Evolution: A Doctrine in Search of a Theory

By Sadaputa Dasa

“All reputable evolutionary biologists now agree that the evolution of life is directed by the process of natural selection, and by nothing else.” With these words Sir Julian Huxley summed up the consensus of learned opinion at the Darwin Centennial Celebration in 1959.

Among the eminent biologists and evolutionists attending the celebration, great confidence prevailed that the origin of living species was now almost fully understood. Evolutionists had clearly established that all living organisms had gradually evolved through small variations in form and function, slowly accumulating, generation by generation, over a vast span of geological time. Geneticists had shown that all biological variations arose from random genetic accidents called mutations. Evolutionary theorists, building on this finding, had clearly identified Darwinian natural selection as the sole guiding force that sorted out these variations and thereby molded the diverse forms of living beings. Although many minute details certainly remained to be worked out, scientists believed they had arrived at an essentially complete understanding of life and its historical development.

With this striking unanimity of established scientific opinion reached little more than two decades ago, perhaps we are surprised to hear that the theory of evolution has recently become the focus of a great controversy among evolutionists themselves. The last few years have seen the established theory of mutation and natural selection increasingly challenged by critical studies and dissenting interpretations of the evidence. The theory has clearly shown itself unsound, although scientists have thus far been unable to devise an acceptable new theory to replace it.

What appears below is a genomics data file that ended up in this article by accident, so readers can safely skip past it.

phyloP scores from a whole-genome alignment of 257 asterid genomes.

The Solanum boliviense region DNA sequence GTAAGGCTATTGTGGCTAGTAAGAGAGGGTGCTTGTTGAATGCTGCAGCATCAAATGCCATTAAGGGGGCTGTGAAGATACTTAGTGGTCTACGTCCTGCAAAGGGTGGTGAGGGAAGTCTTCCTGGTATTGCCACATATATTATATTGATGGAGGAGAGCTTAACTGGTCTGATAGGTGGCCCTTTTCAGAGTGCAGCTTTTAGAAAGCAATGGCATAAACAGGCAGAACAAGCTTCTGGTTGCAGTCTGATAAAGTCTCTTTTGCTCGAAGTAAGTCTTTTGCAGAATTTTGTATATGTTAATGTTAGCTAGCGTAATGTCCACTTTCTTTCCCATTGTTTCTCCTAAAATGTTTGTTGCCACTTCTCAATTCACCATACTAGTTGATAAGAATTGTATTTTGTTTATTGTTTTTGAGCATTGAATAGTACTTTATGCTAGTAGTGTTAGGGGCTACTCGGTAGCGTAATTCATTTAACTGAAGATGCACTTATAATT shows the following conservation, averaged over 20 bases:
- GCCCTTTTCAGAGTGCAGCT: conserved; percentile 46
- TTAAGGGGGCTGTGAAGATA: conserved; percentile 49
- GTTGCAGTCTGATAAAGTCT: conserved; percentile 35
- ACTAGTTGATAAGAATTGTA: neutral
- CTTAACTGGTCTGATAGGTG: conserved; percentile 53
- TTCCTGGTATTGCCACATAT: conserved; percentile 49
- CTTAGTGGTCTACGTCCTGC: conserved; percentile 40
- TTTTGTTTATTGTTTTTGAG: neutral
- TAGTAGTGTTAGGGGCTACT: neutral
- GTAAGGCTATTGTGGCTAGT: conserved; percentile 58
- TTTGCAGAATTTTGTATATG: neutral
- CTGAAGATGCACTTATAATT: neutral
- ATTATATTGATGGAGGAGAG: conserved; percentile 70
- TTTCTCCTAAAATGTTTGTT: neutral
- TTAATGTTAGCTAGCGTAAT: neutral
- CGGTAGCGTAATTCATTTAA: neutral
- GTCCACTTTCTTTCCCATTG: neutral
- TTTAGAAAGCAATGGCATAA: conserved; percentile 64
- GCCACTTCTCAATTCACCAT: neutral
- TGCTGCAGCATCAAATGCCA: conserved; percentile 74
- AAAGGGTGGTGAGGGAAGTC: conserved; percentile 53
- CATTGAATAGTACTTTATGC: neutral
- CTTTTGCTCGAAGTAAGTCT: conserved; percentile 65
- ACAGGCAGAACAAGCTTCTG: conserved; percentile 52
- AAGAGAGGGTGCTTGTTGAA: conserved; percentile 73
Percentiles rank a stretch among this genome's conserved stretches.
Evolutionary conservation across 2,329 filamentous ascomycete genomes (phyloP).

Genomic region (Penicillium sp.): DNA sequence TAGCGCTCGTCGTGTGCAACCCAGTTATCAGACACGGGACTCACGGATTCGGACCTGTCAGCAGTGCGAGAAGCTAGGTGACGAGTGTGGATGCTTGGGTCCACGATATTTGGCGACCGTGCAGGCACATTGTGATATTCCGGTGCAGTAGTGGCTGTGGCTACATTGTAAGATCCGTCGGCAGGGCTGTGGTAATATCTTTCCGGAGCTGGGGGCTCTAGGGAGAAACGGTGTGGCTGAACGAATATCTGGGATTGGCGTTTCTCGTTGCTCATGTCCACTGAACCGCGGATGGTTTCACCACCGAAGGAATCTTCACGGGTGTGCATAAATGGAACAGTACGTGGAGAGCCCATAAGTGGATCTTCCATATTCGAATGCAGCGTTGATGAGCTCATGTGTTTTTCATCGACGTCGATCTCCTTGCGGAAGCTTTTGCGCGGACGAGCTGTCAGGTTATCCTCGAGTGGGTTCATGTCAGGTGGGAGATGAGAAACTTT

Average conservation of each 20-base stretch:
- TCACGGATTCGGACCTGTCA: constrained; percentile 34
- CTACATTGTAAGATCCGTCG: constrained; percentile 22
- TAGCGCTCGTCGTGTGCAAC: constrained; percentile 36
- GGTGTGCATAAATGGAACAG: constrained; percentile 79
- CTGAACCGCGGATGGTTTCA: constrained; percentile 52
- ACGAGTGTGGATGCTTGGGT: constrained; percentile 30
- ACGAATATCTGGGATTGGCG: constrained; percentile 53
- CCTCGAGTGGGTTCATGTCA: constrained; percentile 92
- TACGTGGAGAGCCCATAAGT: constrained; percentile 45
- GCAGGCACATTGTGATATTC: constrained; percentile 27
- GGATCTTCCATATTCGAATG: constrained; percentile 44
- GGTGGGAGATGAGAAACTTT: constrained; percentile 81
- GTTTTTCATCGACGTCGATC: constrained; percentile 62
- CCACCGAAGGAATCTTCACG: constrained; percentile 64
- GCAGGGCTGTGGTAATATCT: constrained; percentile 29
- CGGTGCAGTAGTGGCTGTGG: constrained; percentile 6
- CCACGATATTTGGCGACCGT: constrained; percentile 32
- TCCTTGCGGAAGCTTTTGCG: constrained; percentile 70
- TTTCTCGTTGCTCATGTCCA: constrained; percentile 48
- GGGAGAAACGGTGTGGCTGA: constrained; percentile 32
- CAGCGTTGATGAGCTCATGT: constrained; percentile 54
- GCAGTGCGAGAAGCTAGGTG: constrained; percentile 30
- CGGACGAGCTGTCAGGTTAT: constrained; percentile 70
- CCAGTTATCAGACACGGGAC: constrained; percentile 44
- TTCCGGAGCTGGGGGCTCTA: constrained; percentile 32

This controversy became a near battle as some 150 prominent evolutionists gathered at Chicago’s Field Museum of Natural History to thrash out various conflicting hypotheses about the nature of evolution. After four days of heated discussions (closed to all but a few outside observers), the evolutionists remained convinced that evolution is a fact. Unfortunately, however, they could not reach a clear understanding of just what this fact is. The New York Times reported that the assembled scientists were unable either to specify the mechanism of evolution or to agree on “how anyone could establish with some certainty that it happened one way and not another.”

Why this shift from unanimity and certainty to controversy and indecision? In this article we shall try to answer this question by examining some basic features of the modern theory of evolution. We shall try to identify the reasons why many scientists have sought an evolutionary explanation of life, and we shall also point out some of the problems that have impeded their efforts. We shall argue that the theory of evolution has been motivated more by philosophical misunderstanding than by the strength of empirical evidence and that the current confusion among evolutionary theorists has come about because factual evidence has persistently refused to conform to the patterns imposed by an inconsistent and inadequate philosophical system. Finally, we shall present for these philosophical problems a solution that can lead to a more satisfactory understanding of the nature and origin of life.

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